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How to find a culturally sensitive therapist as an Afro-Caribbean person

An Afro-Caribbean person finds calm before a virtual therapy session by sipping tea and petting their small, tawny dog.

A 2007 study published in the American Journal of Public Health found that Afro-Caribbean men had higher risks for psychiatric disorders than African American men, while the inverse was true among women. First-generation Afro-Caribbean people had lower rates of psychiatric disorders than second- or third-generation Afro-Caribbean individuals. Third-generation individuals had markedly elevated rates of mental health issues compared to first-generation individuals, suggesting that societal stress associated with being Black in America plays a role.

This underscores the urgency of recognizing that Afro-Caribbean experiences and mental health risks are not the same as those of African Americans. This, coupled with experiences of racial consolidation, wherein assumptions are made about Afro-Caribbean peoples’ identity based solely on their skin color, further points to the importance of culturally sensitive care.

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Stigma towards mental health care is unique among Afro-Caribbean individuals, as well. Cultural beliefs suggest that mental illness is hereditary and many assume treatment to be punitive rather than supportive. Language also presents a barrier — finding a therapist who speaks Haitian Creole, for example, can prove challenging.

Alma member Rode Toussaint, LMHC, shared culturally-specific experiences and questions Afro-Caribbean individuals can ask to gauge a therapist’s understanding of Caribbean culture.

Q: What mental health challenges are important to highlight for Afro-Caribbean clients?

A: In our culture, the idea of therapy is viewed for people with first-world problems. We are often met with “you are being weak” or “stop being dramatic” when sharing to others that we are struggling to cope with our experiences of life. Understanding that it’s ok to take time to explore yourself is also a sign of strength. It is also important to recognize that there’s space to blend our values within the therapy space.

Q: What are some culturally-specific Afro-Caribbean practices that promote mental health?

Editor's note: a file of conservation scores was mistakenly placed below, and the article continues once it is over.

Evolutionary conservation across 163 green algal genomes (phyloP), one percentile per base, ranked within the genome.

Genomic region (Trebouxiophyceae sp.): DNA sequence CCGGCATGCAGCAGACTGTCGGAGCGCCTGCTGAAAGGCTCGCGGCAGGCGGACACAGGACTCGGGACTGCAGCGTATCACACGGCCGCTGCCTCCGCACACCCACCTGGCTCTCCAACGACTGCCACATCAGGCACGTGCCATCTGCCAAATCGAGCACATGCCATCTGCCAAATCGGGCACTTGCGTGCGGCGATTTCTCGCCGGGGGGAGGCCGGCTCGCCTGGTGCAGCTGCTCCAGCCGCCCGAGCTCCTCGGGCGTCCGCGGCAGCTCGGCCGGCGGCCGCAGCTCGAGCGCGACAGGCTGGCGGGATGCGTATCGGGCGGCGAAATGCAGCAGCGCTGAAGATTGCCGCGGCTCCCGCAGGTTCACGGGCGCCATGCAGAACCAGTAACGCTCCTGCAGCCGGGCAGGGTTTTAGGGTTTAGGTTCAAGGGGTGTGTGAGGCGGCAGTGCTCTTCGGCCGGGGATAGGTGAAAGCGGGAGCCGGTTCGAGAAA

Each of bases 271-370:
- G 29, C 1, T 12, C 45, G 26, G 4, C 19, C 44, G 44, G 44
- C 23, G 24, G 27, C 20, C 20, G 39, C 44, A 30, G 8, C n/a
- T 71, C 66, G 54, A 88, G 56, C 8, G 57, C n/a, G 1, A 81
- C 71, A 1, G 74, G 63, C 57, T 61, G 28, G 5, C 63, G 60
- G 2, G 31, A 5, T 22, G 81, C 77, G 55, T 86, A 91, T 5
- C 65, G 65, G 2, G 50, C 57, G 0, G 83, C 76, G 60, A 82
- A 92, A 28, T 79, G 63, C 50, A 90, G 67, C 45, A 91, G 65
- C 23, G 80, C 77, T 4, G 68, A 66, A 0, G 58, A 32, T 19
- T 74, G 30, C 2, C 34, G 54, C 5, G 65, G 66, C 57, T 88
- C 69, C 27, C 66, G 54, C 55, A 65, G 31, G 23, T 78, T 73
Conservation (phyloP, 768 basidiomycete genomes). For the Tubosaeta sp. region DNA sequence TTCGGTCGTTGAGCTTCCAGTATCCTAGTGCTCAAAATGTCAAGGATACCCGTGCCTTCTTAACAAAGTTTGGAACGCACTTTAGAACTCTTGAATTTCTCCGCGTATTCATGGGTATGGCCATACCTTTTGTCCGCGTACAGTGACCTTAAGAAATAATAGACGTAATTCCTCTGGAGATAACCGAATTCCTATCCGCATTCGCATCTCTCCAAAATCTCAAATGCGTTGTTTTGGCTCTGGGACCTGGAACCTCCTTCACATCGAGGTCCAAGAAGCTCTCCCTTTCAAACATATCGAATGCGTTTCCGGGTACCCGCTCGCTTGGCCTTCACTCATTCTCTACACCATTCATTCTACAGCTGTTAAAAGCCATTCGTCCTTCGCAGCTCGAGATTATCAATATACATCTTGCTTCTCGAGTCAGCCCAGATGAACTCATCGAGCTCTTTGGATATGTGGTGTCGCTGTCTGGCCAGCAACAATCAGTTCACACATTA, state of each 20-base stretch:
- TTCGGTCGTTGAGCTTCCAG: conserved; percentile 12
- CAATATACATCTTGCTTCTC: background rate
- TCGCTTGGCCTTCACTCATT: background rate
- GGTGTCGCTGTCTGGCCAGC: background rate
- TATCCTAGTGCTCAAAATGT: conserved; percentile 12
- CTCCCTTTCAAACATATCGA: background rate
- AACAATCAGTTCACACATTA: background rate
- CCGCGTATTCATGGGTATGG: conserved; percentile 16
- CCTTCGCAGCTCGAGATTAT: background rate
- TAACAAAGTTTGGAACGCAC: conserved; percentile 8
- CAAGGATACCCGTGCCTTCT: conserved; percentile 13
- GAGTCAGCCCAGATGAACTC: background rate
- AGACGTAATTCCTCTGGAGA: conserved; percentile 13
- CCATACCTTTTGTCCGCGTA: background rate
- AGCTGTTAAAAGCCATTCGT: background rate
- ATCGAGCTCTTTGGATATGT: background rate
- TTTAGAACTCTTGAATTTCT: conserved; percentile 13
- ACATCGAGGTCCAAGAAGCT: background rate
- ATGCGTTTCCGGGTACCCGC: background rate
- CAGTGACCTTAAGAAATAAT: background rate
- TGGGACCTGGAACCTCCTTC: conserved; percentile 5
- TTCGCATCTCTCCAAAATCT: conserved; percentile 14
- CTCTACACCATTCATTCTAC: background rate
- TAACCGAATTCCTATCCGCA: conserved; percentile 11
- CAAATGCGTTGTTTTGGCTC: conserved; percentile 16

A: Our Afro-Caribbean culture is a very communal one. Oftentimes, problems are solved through a game of dominoes, a church service, dancing to music, cracking jokes, or even having a get-together. In our culture, we also believe in herbal remedies, so drinking tea is often used to deal with emotional or physical problems.

Questions Afro-Caribbean clients can ask to gauge a therapist’s cultural sensitivity

  • There are spiritual beliefs a part of my culture, such as Obeah or Vodu, that outsiders might view as delusional. How will you be open to my views without judgment?
  • Talking to a stranger about my personal business is something I have always been taught not to do. What are some ways you will be able to help me open up to make progress?
  • Are you familiar with the different subcultures within Afro-Caribbean culture, such as languages, religion, and dialects?
  • Are you familiar with messages and beliefs surrounding the LGBQTIA+ community within my culture?
  • What are some steps you actively take to prevent oppression in our therapeutic space?

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Alma employee Emily Singer pictured at Alma's headquarters.
Emily Singer

About the Author

Emily Singer is an early-stage marketing Swiss Army Knife who thrives in collaborative, inclusive environments built on trust and transparency. She has a track record of developing low-cost, high-impact solutions that scale and equip teams with actionable insights. Emily came up through media before moving into marketing and is most interested in companies that use their power to facilitate positive change. She is a lifelong learner and active questioner who leads from a place of curiosity and empathy.

Her interests lie in inclusive storytelling, shifting consumer cultures, and marketing trends.

Emily is a graduate of Middlebury College, where she studied art history, English literature, and French.

Article Reviewed by Rode Toussaint

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